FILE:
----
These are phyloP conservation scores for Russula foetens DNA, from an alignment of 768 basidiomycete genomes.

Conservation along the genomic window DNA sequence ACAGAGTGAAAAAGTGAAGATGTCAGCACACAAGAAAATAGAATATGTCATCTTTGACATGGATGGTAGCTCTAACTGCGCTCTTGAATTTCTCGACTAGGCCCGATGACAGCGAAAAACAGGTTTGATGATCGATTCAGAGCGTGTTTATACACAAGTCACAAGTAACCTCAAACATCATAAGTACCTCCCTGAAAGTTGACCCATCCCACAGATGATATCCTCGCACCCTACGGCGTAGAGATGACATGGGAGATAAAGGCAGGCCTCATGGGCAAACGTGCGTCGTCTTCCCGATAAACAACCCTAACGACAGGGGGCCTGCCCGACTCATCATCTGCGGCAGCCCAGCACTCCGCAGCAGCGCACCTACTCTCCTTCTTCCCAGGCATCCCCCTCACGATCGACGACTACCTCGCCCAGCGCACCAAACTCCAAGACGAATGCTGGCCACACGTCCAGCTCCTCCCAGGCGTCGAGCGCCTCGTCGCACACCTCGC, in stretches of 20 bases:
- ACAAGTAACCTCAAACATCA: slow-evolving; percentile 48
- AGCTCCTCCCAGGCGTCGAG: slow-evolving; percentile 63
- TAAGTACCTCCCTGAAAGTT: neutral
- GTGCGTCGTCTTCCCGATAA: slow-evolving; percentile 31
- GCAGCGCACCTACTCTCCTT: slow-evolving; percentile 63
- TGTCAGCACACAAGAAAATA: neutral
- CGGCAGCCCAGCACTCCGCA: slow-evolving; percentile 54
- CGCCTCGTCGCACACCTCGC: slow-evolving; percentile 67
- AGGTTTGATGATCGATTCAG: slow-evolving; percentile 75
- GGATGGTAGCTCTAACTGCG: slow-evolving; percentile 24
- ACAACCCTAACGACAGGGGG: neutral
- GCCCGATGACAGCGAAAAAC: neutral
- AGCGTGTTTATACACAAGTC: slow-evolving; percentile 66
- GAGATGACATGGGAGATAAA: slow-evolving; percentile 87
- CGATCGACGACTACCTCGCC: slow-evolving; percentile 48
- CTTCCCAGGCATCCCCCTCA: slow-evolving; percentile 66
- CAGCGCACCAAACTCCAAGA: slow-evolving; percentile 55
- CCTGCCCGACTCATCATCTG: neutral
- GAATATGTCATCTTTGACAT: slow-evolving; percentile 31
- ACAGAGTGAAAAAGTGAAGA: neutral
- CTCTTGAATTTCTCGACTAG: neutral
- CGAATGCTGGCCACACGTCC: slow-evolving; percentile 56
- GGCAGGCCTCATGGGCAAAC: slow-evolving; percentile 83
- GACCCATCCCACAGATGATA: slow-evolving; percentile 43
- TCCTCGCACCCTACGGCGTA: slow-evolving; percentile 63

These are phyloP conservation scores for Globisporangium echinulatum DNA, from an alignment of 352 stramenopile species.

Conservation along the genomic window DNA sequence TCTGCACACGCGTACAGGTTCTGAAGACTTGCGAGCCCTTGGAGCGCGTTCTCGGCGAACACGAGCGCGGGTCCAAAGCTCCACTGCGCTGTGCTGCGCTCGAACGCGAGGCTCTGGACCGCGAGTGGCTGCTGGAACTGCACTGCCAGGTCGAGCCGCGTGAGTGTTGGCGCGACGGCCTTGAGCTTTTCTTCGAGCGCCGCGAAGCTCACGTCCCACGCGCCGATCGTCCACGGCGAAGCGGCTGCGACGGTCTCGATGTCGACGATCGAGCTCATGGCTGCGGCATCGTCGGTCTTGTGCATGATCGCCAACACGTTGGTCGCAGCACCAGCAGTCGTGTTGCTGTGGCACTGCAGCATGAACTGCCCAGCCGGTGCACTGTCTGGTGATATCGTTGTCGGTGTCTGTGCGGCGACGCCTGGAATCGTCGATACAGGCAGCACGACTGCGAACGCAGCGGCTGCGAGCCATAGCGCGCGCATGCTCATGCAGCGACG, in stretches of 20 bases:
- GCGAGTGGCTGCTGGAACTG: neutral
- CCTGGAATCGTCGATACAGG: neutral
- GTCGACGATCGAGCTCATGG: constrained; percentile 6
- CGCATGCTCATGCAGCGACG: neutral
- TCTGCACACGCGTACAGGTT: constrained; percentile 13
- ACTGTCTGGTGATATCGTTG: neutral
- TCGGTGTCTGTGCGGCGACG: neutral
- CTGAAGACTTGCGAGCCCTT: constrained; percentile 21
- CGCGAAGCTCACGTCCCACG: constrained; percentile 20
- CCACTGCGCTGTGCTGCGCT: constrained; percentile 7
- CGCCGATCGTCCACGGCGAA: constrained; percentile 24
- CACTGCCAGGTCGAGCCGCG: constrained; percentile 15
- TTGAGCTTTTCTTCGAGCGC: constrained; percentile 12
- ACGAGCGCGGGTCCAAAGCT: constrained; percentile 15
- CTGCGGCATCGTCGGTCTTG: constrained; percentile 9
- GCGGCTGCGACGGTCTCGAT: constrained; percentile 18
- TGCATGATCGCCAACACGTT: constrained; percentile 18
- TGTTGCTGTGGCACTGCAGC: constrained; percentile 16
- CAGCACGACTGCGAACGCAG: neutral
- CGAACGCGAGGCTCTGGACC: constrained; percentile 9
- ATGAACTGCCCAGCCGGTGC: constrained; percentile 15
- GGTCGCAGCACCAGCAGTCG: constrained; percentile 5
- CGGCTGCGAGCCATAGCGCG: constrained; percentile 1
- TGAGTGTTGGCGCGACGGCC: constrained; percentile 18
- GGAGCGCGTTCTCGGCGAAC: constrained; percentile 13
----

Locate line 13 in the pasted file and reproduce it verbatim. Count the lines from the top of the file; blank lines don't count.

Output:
- ACAACCCTAACGACAGGGGG: neutral